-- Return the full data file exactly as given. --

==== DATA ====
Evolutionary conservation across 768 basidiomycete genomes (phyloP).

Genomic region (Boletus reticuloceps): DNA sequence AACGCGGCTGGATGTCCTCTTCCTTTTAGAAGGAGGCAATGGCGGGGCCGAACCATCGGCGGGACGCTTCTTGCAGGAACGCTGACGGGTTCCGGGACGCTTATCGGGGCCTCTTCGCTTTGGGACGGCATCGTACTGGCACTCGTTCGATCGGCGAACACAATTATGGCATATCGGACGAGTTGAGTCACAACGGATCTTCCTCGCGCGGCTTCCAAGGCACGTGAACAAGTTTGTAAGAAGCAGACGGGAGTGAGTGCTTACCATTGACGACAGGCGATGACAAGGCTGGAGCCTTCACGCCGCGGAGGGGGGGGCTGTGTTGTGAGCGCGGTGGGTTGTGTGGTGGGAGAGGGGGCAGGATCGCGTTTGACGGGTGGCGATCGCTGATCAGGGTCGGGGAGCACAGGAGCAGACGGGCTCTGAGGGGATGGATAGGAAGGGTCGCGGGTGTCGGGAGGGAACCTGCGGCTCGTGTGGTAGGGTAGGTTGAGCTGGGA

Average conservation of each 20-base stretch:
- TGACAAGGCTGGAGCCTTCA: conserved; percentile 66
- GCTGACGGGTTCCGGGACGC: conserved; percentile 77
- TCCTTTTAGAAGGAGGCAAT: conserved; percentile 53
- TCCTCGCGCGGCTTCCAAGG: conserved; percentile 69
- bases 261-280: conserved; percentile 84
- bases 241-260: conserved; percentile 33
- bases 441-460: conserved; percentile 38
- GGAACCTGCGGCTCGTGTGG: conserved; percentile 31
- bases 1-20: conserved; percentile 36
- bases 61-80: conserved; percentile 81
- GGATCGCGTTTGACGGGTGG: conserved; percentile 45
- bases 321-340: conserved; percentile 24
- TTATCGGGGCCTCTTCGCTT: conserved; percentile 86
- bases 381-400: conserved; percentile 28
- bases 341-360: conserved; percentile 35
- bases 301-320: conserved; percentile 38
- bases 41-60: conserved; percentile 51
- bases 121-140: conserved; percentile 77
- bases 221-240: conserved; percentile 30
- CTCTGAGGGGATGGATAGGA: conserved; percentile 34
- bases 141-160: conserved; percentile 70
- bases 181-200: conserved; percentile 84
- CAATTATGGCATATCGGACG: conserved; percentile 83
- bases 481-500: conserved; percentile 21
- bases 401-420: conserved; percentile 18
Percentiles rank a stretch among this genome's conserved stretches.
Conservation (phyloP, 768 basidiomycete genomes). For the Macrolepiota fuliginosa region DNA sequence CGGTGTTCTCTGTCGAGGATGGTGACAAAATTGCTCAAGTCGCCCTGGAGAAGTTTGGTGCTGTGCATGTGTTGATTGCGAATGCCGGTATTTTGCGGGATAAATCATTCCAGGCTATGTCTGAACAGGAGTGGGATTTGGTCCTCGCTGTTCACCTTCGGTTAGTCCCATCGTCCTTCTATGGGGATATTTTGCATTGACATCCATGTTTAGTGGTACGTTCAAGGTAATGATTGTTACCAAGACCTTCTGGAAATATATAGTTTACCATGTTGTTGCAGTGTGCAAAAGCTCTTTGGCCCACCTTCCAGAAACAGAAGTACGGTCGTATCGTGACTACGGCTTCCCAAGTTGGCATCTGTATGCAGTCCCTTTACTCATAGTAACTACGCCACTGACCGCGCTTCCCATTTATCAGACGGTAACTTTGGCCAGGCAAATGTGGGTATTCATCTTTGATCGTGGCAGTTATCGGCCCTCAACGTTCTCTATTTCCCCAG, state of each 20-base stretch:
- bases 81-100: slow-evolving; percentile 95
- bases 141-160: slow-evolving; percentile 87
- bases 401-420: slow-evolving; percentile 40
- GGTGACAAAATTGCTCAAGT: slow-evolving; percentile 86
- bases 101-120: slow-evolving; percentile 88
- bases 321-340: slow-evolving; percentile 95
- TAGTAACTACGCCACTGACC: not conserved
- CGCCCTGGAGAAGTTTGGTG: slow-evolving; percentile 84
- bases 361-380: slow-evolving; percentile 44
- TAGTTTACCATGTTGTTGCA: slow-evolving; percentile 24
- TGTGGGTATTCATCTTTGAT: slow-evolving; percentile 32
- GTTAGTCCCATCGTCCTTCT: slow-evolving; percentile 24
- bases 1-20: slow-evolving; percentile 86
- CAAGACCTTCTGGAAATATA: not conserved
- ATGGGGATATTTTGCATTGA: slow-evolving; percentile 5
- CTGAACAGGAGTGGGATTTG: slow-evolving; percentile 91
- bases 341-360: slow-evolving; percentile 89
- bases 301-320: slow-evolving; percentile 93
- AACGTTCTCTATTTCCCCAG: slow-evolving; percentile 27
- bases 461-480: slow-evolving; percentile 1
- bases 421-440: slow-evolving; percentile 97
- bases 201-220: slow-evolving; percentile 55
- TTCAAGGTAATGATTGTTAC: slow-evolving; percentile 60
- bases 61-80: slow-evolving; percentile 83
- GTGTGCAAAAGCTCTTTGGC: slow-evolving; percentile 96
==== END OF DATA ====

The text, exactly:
Evolutionary conservation across 768 basidiomycete genomes (phyloP).

Genomic region (Boletus reticuloceps): DNA sequence AACGCGGCTGGATGTCCTCTTCCTTTTAGAAGGAGGCAATGGCGGGGCCGAACCATCGGCGGGACGCTTCTTGCAGGAACGCTGACGGGTTCCGGGACGCTTATCGGGGCCTCTTCGCTTTGGGACGGCATCGTACTGGCACTCGTTCGATCGGCGAACACAATTATGGCATATCGGACGAGTTGAGTCACAACGGATCTTCCTCGCGCGGCTTCCAAGGCACGTGAACAAGTTTGTAAGAAGCAGACGGGAGTGAGTGCTTACCATTGACGACAGGCGATGACAAGGCTGGAGCCTTCACGCCGCGGAGGGGGGGGCTGTGTTGTGAGCGCGGTGGGTTGTGTGGTGGGAGAGGGGGCAGGATCGCGTTTGACGGGTGGCGATCGCTGATCAGGGTCGGGGAGCACAGGAGCAGACGGGCTCTGAGGGGATGGATAGGAAGGGTCGCGGGTGTCGGGAGGGAACCTGCGGCTCGTGTGGTAGGGTAGGTTGAGCTGGGA

Average conservation of each 20-base stretch:
- TGACAAGGCTGGAGCCTTCA: conserved; percentile 66
- GCTGACGGGTTCCGGGACGC: conserved; percentile 77
- TCCTTTTAGAAGGAGGCAAT: conserved; percentile 53
- TCCTCGCGCGGCTTCCAAGG: conserved; percentile 69
- bases 261-280: conserved; percentile 84
- bases 241-260: conserved; percentile 33
- bases 441-460: conserved; percentile 38
- GGAACCTGCGGCTCGTGTGG: conserved; percentile 31
- bases 1-20: conserved; percentile 36
- bases 61-80: conserved; percentile 81
- GGATCGCGTTTGACGGGTGG: conserved; percentile 45
- bases 321-340: conserved; percentile 24
- TTATCGGGGCCTCTTCGCTT: conserved; percentile 86
- bases 381-400: conserved; percentile 28
- bases 341-360: conserved; percentile 35
- bases 301-320: conserved; percentile 38
- bases 41-60: conserved; percentile 51
- bases 121-140: conserved; percentile 77
- bases 221-240: conserved; percentile 30
- CTCTGAGGGGATGGATAGGA: conserved; percentile 34
- bases 141-160: conserved; percentile 70
- bases 181-200: conserved; percentile 84
- CAATTATGGCATATCGGACG: conserved; percentile 83
- bases 481-500: conserved; percentile 21
- bases 401-420: conserved; percentile 18
Percentiles rank a stretch among this genome's conserved stretches.
Conservation (phyloP, 768 basidiomycete genomes). For the Macrolepiota fuliginosa region DNA sequence CGGTGTTCTCTGTCGAGGATGGTGACAAAATTGCTCAAGTCGCCCTGGAGAAGTTTGGTGCTGTGCATGTGTTGATTGCGAATGCCGGTATTTTGCGGGATAAATCATTCCAGGCTATGTCTGAACAGGAGTGGGATTTGGTCCTCGCTGTTCACCTTCGGTTAGTCCCATCGTCCTTCTATGGGGATATTTTGCATTGACATCCATGTTTAGTGGTACGTTCAAGGTAATGATTGTTACCAAGACCTTCTGGAAATATATAGTTTACCATGTTGTTGCAGTGTGCAAAAGCTCTTTGGCCCACCTTCCAGAAACAGAAGTACGGTCGTATCGTGACTACGGCTTCCCAAGTTGGCATCTGTATGCAGTCCCTTTACTCATAGTAACTACGCCACTGACCGCGCTTCCCATTTATCAGACGGTAACTTTGGCCAGGCAAATGTGGGTATTCATCTTTGATCGTGGCAGTTATCGGCCCTCAACGTTCTCTATTTCCCCAG, state of each 20-base stretch:
- bases 81-100: slow-evolving; percentile 95
- bases 141-160: slow-evolving; percentile 87
- bases 401-420: slow-evolving; percentile 40
- GGTGACAAAATTGCTCAAGT: slow-evolving; percentile 86
- bases 101-120: slow-evolving; percentile 88
- bases 321-340: slow-evolving; percentile 95
- TAGTAACTACGCCACTGACC: not conserved
- CGCCCTGGAGAAGTTTGGTG: slow-evolving; percentile 84
- bases 361-380: slow-evolving; percentile 44
- TAGTTTACCATGTTGTTGCA: slow-evolving; percentile 24
- TGTGGGTATTCATCTTTGAT: slow-evolving; percentile 32
- GTTAGTCCCATCGTCCTTCT: slow-evolving; percentile 24
- bases 1-20: slow-evolving; percentile 86
- CAAGACCTTCTGGAAATATA: not conserved
- ATGGGGATATTTTGCATTGA: slow-evolving; percentile 5
- CTGAACAGGAGTGGGATTTG: slow-evolving; percentile 91
- bases 341-360: slow-evolving; percentile 89
- bases 301-320: slow-evolving; percentile 93
- AACGTTCTCTATTTCCCCAG: slow-evolving; percentile 27
- bases 461-480: slow-evolving; percentile 1
- bases 421-440: slow-evolving; percentile 97
- bases 201-220: slow-evolving; percentile 55
- TTCAAGGTAATGATTGTTAC: slow-evolving; percentile 60
- bases 61-80: slow-evolving; percentile 83
- GTGTGCAAAAGCTCTTTGGC: slow-evolving; percentile 96